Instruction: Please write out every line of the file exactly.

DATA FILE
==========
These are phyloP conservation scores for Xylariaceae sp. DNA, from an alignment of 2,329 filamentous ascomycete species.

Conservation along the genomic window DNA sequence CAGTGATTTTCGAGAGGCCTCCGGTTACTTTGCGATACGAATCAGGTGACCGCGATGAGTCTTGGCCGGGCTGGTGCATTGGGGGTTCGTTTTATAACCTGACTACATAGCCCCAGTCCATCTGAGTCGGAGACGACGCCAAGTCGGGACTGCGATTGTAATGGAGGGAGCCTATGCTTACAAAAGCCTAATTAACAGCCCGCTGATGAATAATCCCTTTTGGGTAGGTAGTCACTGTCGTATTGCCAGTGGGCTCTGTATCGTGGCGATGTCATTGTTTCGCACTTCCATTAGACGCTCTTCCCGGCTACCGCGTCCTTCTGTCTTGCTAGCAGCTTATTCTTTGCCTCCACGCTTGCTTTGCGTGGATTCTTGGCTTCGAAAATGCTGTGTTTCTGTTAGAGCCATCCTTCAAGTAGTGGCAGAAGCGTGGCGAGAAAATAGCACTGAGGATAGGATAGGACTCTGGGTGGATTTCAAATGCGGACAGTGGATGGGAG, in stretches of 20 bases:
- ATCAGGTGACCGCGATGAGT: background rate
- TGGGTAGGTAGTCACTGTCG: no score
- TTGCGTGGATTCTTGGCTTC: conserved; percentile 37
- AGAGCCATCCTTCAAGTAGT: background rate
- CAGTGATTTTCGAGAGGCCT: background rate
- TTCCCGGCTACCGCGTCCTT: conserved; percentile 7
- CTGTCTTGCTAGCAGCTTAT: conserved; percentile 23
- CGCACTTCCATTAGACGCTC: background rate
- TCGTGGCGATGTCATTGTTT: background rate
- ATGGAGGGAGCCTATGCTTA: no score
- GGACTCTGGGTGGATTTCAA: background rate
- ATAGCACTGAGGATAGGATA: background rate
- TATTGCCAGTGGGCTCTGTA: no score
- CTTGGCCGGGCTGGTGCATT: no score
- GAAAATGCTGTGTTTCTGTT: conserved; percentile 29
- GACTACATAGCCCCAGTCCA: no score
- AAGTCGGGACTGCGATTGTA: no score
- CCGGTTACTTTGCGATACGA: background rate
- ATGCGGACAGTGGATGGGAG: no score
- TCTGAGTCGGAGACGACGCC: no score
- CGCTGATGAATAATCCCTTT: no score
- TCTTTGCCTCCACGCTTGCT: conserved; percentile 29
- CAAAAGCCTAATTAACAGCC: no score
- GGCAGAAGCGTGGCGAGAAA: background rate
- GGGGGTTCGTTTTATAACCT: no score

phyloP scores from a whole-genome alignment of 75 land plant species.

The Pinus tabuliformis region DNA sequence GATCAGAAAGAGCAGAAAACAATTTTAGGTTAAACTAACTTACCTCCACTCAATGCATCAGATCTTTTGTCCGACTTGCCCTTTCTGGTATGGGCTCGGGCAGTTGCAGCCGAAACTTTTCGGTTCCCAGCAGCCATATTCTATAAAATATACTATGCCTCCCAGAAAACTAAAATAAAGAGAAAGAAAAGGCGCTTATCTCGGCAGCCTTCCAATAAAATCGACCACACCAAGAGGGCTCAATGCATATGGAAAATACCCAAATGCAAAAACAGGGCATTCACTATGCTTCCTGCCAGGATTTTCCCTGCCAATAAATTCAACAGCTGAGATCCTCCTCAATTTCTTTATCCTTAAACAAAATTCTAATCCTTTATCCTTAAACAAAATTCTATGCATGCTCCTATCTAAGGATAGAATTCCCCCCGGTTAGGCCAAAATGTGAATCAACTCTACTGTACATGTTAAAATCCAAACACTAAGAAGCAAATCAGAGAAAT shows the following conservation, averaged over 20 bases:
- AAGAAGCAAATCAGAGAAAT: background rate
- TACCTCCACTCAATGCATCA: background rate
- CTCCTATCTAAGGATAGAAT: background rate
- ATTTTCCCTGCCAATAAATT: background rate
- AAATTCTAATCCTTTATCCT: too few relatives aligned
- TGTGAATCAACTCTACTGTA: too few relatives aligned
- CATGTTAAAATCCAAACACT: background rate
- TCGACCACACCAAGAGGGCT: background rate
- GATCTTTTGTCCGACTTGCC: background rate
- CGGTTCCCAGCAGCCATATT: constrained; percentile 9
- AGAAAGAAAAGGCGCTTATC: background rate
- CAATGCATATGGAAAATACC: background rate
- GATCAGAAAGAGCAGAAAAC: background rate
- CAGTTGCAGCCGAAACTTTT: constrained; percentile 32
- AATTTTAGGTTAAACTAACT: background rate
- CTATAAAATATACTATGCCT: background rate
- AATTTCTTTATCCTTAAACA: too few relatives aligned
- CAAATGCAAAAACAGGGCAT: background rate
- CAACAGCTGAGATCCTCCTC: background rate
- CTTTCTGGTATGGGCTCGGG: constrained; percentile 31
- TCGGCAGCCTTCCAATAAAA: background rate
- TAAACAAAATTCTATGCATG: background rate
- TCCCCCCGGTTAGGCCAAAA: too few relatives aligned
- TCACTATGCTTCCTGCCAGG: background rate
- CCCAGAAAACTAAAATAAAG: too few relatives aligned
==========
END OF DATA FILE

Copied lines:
These are phyloP conservation scores for Xylariaceae sp. DNA, from an alignment of 2,329 filamentous ascomycete species.

Conservation along the genomic window DNA sequence CAGTGATTTTCGAGAGGCCTCCGGTTACTTTGCGATACGAATCAGGTGACCGCGATGAGTCTTGGCCGGGCTGGTGCATTGGGGGTTCGTTTTATAACCTGACTACATAGCCCCAGTCCATCTGAGTCGGAGACGACGCCAAGTCGGGACTGCGATTGTAATGGAGGGAGCCTATGCTTACAAAAGCCTAATTAACAGCCCGCTGATGAATAATCCCTTTTGGGTAGGTAGTCACTGTCGTATTGCCAGTGGGCTCTGTATCGTGGCGATGTCATTGTTTCGCACTTCCATTAGACGCTCTTCCCGGCTACCGCGTCCTTCTGTCTTGCTAGCAGCTTATTCTTTGCCTCCACGCTTGCTTTGCGTGGATTCTTGGCTTCGAAAATGCTGTGTTTCTGTTAGAGCCATCCTTCAAGTAGTGGCAGAAGCGTGGCGAGAAAATAGCACTGAGGATAGGATAGGACTCTGGGTGGATTTCAAATGCGGACAGTGGATGGGAG, in stretches of 20 bases:
- ATCAGGTGACCGCGATGAGT: background rate
- TGGGTAGGTAGTCACTGTCG: no score
- TTGCGTGGATTCTTGGCTTC: conserved; percentile 37
- AGAGCCATCCTTCAAGTAGT: background rate
- CAGTGATTTTCGAGAGGCCT: background rate
- TTCCCGGCTACCGCGTCCTT: conserved; percentile 7
- CTGTCTTGCTAGCAGCTTAT: conserved; percentile 23
- CGCACTTCCATTAGACGCTC: background rate
- TCGTGGCGATGTCATTGTTT: background rate
- ATGGAGGGAGCCTATGCTTA: no score
- GGACTCTGGGTGGATTTCAA: background rate
- ATAGCACTGAGGATAGGATA: background rate
- TATTGCCAGTGGGCTCTGTA: no score
- CTTGGCCGGGCTGGTGCATT: no score
- GAAAATGCTGTGTTTCTGTT: conserved; percentile 29
- GACTACATAGCCCCAGTCCA: no score
- AAGTCGGGACTGCGATTGTA: no score
- CCGGTTACTTTGCGATACGA: background rate
- ATGCGGACAGTGGATGGGAG: no score
- TCTGAGTCGGAGACGACGCC: no score
- CGCTGATGAATAATCCCTTT: no score
- TCTTTGCCTCCACGCTTGCT: conserved; percentile 29
- CAAAAGCCTAATTAACAGCC: no score
- GGCAGAAGCGTGGCGAGAAA: background rate
- GGGGGTTCGTTTTATAACCT: no score

phyloP scores from a whole-genome alignment of 75 land plant species.

The Pinus tabuliformis region DNA sequence GATCAGAAAGAGCAGAAAACAATTTTAGGTTAAACTAACTTACCTCCACTCAATGCATCAGATCTTTTGTCCGACTTGCCCTTTCTGGTATGGGCTCGGGCAGTTGCAGCCGAAACTTTTCGGTTCCCAGCAGCCATATTCTATAAAATATACTATGCCTCCCAGAAAACTAAAATAAAGAGAAAGAAAAGGCGCTTATCTCGGCAGCCTTCCAATAAAATCGACCACACCAAGAGGGCTCAATGCATATGGAAAATACCCAAATGCAAAAACAGGGCATTCACTATGCTTCCTGCCAGGATTTTCCCTGCCAATAAATTCAACAGCTGAGATCCTCCTCAATTTCTTTATCCTTAAACAAAATTCTAATCCTTTATCCTTAAACAAAATTCTATGCATGCTCCTATCTAAGGATAGAATTCCCCCCGGTTAGGCCAAAATGTGAATCAACTCTACTGTACATGTTAAAATCCAAACACTAAGAAGCAAATCAGAGAAAT shows the following conservation, averaged over 20 bases:
- AAGAAGCAAATCAGAGAAAT: background rate
- TACCTCCACTCAATGCATCA: background rate
- CTCCTATCTAAGGATAGAAT: background rate
- ATTTTCCCTGCCAATAAATT: background rate
- AAATTCTAATCCTTTATCCT: too few relatives aligned
- TGTGAATCAACTCTACTGTA: too few relatives aligned
- CATGTTAAAATCCAAACACT: background rate
- TCGACCACACCAAGAGGGCT: background rate
- GATCTTTTGTCCGACTTGCC: background rate
- CGGTTCCCAGCAGCCATATT: constrained; percentile 9
- AGAAAGAAAAGGCGCTTATC: background rate
- CAATGCATATGGAAAATACC: background rate
- GATCAGAAAGAGCAGAAAAC: background rate
- CAGTTGCAGCCGAAACTTTT: constrained; percentile 32
- AATTTTAGGTTAAACTAACT: background rate
- CTATAAAATATACTATGCCT: background rate
- AATTTCTTTATCCTTAAACA: too few relatives aligned
- CAAATGCAAAAACAGGGCAT: background rate
- CAACAGCTGAGATCCTCCTC: background rate
- CTTTCTGGTATGGGCTCGGG: constrained; percentile 31
- TCGGCAGCCTTCCAATAAAA: background rate
- TAAACAAAATTCTATGCATG: background rate
- TCCCCCCGGTTAGGCCAAAA: too few relatives aligned
- TCACTATGCTTCCTGCCAGG: background rate
- CCCAGAAAACTAAAATAAAG: too few relatives aligned